All About Character Death

As you can probably guess from the title, this writing guide will be about character deaths; why they are so important to have and when you should be using them. I will also give you guys (or gals) some different methods on how to actually kill them so you can keep things interesting. But before we get into all that juicy stuff, it’s time for a quick warning.

Killing off characters is not mandatory. I know a lot of authors are doing it lately, but just because so many people are doing it, doesn’t mean that you need to do it. It won’t make you any less of a writer if all of your characters survive to the end of the book.

However, if your book takes place during a war or some other setting where a lot of people tend to die, you might want to reconsider that. It is not logical if everyone survives during a virus outbreak or if all your soldiers make it out of the warzone. It might even turn people off from reading any of your other works.

Anyways, now that the warning is taken care of, let’s dig into the main part of this post.

Why is it so important to kill a character?

1. Plot Development

Depending on the genre you’re writing for, you may have to kill off a character or two in order to keep the plot moving smoothly. For example, if you were writing a story with an assassin as the MC, you’ll clearly need to do some character deaths, because it is your MC’s job to kill people. That’s kind of self-explanatory, right?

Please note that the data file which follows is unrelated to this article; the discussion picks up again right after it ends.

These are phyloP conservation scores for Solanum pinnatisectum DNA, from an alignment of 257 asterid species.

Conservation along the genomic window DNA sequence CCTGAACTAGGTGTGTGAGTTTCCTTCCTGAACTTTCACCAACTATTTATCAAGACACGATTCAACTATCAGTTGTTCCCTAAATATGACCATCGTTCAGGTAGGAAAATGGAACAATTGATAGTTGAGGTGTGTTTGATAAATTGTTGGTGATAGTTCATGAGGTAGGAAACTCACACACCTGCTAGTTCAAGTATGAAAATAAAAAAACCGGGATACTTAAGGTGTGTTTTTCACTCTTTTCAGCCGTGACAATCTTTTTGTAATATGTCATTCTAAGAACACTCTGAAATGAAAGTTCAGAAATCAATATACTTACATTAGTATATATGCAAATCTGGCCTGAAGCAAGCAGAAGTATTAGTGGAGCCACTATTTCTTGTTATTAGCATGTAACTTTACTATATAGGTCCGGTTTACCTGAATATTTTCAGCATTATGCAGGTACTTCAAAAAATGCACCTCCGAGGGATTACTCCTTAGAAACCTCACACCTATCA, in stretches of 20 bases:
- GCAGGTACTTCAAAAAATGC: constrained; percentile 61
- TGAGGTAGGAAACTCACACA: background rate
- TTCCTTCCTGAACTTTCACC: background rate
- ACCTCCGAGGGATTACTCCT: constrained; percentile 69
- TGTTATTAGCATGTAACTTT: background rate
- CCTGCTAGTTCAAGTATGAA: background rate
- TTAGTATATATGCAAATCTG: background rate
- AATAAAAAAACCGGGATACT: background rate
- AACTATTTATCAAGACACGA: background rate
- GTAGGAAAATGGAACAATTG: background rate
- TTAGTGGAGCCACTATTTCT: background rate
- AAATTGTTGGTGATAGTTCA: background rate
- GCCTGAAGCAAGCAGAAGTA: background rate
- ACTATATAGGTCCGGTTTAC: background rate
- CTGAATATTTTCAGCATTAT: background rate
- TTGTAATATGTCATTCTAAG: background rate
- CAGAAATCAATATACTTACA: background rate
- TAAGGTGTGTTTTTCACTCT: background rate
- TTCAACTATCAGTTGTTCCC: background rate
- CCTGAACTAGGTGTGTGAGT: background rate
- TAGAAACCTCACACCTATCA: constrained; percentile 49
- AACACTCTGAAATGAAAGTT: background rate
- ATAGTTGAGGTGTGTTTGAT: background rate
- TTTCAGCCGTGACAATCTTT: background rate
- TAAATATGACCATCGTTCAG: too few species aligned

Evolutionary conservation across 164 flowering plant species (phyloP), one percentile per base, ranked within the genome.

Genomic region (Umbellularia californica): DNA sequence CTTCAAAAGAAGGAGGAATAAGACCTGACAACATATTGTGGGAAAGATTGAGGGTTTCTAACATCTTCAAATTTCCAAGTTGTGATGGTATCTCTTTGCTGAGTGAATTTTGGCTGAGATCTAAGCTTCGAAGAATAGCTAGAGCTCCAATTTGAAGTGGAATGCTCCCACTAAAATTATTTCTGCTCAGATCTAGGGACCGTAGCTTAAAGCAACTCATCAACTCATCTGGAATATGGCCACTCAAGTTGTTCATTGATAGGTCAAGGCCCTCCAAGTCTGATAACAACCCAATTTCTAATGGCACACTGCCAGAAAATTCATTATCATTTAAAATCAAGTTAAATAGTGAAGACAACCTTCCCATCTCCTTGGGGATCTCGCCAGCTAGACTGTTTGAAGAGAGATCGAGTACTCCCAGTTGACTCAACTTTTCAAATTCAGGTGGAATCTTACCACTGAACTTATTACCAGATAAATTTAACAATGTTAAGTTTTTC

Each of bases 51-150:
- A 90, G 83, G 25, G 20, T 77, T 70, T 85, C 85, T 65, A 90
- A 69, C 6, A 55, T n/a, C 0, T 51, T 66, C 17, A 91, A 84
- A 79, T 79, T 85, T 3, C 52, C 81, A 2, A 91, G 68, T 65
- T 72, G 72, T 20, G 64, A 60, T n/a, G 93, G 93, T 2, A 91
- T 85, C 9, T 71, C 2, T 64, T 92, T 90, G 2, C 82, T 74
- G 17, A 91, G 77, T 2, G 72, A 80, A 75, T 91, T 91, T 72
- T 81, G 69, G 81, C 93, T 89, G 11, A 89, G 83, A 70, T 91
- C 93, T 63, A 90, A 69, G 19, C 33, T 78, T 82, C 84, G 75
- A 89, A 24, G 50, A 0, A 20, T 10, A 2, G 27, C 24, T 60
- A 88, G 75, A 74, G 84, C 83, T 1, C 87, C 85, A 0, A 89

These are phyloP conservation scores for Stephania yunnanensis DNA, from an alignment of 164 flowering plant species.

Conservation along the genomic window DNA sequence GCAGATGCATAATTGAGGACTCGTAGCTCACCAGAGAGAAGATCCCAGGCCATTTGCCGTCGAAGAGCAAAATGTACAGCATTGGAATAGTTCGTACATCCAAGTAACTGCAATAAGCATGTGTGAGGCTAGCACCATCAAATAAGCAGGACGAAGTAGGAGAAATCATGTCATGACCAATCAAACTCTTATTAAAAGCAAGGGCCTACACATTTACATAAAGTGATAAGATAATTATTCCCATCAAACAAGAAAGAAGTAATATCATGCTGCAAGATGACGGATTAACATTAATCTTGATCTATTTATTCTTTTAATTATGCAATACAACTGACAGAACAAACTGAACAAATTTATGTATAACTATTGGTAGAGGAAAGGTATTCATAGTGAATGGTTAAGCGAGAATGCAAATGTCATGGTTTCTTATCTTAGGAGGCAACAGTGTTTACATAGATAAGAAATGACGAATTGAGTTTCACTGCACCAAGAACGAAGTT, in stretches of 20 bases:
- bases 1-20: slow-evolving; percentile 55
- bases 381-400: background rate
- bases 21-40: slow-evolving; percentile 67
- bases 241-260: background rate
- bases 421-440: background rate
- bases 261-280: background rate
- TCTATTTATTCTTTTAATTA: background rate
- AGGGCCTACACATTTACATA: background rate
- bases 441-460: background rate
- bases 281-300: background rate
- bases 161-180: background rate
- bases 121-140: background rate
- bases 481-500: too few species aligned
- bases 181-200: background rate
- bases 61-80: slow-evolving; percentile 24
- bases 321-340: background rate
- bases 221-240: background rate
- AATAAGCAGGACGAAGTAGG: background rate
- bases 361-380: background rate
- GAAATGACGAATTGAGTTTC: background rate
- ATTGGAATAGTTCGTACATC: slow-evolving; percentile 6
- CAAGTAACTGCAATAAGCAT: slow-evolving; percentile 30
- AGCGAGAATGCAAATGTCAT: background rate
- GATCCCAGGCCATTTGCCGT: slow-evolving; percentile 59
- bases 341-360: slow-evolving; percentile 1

You could also have a character go on a “suicide mission” for the greater good. Like, if there was an issue with the spaceship and people needed to get back to Earth asap, this character could go out into space with a broken helmet, patch things up, and well… die a hero.

2. Character Development

There’s an infamous quote that I see almost everywhere I go that fits nicely in this section.

“Pain changes people.”

If you want to significantly change your MC and their lifestyle, just kill someone close to them. Take away their family, their best friend, their dog, their cat, their fish, etc. etc.

It’s only when you push your characters to the limit that true growth takes place. Plus, if you want to influence your character to do a certain thing, death can be one of the greatest motivators. (Relationships are another great motivator, too.)

Example: Your MC and your MC’s best friend live in a dangerous city with dreams of moving to another city one day even if it’s impossible. One day, the best friend is brutally murdered for trying to run away from home and from that day forward, the MC is motivated to do anything to leave the city to fulfill their fallen friend’s last wishes.

3. Setting + Realism

Think war. Not everyone will survive in a war. So, if your environment is fatal enough, you need a few casualties. That’s all. (This mainly depends on the genre of your book btw.)

Basically, this last reason is all about making sure the logic adds up. If you release a fatal virus in a highly populated city and no one is dying, you did something wrong.

But if you’re writing a lighthearted and sweet teen fiction, death should be minimal. I mean, if you had a ton of deaths and your story is meant to be just a romance, well… I am not sure what to say to you unless you have another subgenre going on in the background.

– – –

Just for fun, here are some extra resources to give you ideas on how you can actually kill those characters because just shooting them all with a gun gets boring really fast.

400 Dumb Ways to Die

50 Ways to Kill a Character

50 Ways to Murder Your Fictional Characters

How to make a character’s death sadder

Have fun exploring them all!

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